and when is a patent worth LESS?
Well, if you follow the patent wars closely, you find that ESSENTIAL patents, i.e. real inventions that are essential to technology are, surprisingly, worth LESS
frivolous patents of questionable authenticity are, again surprisingly, worth MORE.
What other conclusion can be drawn from the Obama administration
overturning an ITC import ban of certain Apple products for patent violations, a decision based on the argument that the patents in question are ESSENTIAL to technology,
while leaving intact a billion-dollar judgment in California -- in favor of Apple -- based on a frivolous NON-ESSENTIAL "bounce back, rubber-band" patent, obvious as it was, and arguably stolen as it was, from Atari's PONG anyway.
Beyond that elementary patent distinction, we have a divided opinion on this executive patent action of the Obama administration.
We have been writing for quite some time now at LawPundit about the absurdity of permitting the ITC, a non-judicial agency, to issue import bans based on their interpretation of patent infringement, since we regard the interpretation of the validity and infringement of patents to be an area ONLY within the jurisdiction of courts of the U.S. judiciary. See Constitutional Law: Non Article III Courts Encroaching Upon Essential Attributes of Judicial Power Contrary to U.S. Supreme Court Precedents : ITC Again Plays Judge and Jury on Patents.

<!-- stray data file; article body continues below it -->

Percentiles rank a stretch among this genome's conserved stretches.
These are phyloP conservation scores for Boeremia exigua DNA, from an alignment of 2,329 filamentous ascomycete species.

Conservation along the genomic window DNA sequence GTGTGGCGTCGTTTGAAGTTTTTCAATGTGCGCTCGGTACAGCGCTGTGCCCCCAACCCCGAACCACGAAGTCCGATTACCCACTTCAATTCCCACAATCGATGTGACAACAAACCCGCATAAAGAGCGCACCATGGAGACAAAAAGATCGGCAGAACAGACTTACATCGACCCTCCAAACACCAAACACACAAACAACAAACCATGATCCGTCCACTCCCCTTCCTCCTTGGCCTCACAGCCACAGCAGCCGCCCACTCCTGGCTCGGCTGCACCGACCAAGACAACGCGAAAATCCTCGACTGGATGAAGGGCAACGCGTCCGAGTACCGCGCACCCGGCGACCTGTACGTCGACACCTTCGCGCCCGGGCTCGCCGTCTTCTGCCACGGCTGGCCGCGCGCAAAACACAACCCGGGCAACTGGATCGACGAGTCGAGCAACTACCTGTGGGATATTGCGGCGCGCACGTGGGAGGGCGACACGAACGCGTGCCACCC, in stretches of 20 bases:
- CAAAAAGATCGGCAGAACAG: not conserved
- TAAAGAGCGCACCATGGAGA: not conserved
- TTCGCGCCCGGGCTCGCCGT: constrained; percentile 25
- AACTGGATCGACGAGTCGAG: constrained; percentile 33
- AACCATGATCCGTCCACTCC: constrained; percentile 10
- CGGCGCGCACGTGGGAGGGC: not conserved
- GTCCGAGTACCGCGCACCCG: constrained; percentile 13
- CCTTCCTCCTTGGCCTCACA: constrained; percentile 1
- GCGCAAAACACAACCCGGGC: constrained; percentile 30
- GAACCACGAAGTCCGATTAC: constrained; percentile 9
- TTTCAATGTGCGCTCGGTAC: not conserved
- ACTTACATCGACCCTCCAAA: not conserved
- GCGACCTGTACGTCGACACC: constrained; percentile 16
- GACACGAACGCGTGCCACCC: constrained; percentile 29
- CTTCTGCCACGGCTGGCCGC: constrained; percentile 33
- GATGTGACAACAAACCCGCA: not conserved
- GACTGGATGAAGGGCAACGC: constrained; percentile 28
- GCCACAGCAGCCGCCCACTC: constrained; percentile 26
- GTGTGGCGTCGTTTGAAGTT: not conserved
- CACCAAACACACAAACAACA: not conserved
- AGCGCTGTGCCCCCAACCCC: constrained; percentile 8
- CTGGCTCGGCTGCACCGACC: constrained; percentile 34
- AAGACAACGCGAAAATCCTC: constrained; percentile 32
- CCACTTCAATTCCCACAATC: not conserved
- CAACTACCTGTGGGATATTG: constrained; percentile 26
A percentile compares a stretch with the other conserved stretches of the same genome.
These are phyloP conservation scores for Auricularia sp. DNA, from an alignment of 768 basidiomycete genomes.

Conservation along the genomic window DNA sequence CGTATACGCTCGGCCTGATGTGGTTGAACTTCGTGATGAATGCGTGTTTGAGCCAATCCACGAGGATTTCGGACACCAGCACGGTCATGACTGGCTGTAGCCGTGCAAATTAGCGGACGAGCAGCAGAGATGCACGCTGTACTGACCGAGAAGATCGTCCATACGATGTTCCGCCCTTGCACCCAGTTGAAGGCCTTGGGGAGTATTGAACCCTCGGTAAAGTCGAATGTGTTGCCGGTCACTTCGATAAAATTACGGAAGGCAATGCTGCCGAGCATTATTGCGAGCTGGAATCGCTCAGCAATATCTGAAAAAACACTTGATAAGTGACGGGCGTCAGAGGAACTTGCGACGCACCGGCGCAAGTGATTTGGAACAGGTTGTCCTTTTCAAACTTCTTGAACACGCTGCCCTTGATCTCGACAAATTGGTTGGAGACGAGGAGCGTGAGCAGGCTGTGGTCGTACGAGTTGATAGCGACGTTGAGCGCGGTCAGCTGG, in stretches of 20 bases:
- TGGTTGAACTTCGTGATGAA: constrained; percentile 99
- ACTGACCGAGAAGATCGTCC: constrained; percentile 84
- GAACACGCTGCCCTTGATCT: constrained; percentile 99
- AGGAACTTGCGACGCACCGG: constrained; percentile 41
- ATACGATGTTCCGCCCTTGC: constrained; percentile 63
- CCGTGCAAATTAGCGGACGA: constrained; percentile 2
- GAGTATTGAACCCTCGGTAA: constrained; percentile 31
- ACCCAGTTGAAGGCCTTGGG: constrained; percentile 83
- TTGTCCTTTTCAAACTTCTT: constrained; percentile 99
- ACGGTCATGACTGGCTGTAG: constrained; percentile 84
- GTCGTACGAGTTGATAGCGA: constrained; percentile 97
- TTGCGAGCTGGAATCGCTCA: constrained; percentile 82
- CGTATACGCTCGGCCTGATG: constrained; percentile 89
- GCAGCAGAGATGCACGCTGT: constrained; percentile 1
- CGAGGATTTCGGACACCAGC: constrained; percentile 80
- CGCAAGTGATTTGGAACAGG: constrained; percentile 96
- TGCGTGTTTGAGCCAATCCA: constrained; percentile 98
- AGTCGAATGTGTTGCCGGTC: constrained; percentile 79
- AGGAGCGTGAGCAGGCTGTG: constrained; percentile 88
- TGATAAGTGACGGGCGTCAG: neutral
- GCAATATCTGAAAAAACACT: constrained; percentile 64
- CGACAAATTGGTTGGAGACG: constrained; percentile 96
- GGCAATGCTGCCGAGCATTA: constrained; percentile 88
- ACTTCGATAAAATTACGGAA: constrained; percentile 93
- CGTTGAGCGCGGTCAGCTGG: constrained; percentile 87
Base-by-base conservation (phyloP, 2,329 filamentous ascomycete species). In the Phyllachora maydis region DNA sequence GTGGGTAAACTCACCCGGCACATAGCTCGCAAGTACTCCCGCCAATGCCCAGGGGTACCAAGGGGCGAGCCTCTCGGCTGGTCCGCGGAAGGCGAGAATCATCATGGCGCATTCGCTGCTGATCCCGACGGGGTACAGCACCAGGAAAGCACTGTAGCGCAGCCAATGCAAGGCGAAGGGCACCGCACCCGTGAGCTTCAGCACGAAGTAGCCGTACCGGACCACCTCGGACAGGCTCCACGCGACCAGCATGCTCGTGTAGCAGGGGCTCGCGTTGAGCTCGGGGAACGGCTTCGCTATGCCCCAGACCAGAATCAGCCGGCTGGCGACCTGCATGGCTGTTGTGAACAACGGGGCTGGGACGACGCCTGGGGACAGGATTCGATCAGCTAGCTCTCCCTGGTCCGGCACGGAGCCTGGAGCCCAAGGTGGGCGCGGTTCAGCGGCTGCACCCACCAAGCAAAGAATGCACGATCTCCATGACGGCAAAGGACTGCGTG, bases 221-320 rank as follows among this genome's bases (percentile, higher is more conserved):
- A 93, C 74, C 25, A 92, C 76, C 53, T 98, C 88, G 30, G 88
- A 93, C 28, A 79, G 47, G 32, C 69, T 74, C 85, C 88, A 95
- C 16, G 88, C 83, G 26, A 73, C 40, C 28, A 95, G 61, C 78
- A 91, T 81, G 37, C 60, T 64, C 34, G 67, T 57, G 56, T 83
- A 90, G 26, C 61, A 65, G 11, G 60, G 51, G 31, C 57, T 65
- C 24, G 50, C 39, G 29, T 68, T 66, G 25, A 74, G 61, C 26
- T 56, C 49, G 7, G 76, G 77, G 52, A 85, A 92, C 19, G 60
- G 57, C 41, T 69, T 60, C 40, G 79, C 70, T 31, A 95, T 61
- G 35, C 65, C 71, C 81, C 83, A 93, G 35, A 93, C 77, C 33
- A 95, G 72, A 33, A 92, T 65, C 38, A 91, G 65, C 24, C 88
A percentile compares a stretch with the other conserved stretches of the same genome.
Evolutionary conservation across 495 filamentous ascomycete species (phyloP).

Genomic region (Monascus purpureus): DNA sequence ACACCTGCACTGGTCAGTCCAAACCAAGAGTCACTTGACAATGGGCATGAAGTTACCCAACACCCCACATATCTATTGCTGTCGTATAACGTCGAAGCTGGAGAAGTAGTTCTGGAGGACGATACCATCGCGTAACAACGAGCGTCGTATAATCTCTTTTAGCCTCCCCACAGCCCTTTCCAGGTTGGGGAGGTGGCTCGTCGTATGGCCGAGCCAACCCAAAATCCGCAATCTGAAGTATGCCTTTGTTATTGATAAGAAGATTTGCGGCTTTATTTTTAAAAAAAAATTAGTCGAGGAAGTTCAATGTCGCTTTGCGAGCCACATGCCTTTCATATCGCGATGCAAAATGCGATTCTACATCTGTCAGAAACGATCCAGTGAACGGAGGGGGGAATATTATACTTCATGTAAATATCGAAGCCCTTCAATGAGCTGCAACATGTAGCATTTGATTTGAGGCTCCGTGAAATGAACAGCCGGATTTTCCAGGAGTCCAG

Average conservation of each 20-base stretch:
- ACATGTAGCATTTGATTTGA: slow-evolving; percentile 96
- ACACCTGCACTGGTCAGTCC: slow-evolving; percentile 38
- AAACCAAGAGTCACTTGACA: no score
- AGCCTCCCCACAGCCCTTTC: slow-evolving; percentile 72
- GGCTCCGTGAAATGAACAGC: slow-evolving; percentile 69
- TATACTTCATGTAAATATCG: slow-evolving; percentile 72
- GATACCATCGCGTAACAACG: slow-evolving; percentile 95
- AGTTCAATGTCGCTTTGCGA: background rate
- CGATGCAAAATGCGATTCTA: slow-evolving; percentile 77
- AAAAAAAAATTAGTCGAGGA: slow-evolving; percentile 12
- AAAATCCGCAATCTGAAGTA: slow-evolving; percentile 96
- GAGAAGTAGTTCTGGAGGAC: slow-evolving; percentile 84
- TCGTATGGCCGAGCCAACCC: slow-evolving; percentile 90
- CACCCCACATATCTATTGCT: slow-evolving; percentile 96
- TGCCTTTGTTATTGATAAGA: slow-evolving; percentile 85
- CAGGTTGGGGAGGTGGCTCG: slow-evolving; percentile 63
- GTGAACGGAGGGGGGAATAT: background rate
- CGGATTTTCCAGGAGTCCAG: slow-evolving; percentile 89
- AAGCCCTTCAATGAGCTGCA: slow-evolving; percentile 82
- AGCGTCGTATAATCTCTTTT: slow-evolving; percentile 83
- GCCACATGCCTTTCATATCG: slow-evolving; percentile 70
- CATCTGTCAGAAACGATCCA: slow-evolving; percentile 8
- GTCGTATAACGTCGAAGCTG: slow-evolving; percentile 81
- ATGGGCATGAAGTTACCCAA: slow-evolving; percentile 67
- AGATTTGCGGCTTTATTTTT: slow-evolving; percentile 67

The current state of affairs was thus predictable, given the increasing number of import bans issued by the ITC. One ban was inevitably bound not to hit foreign industry, but rather to have a strong impact on a domestic company.
But we find clearly that this was the WRONG case for the executive branch to clamp down on the ITC and to say that enough is enough.
They should have done that long ago when the ITC started to meddle in the patent field.
As it is, this whole thing again smacks not of LAW, but rather of government by the home field advantage, much as the woeful Apple patent cases in their own back yard in Cupertino. A travesty of law and justice.
The above cited Financial Times FT article by Richard Waters on Obama overturns Apple import ban quotes lawyer Susan Kohn Ross, who reportedly stated:
"It could be viewed as the US favouring US companies. Frankly, every other country does it, so why shouldn’t the US?"So, there you have it, "economic trade protectionism" using the "home field advantage" under the guise of patent law.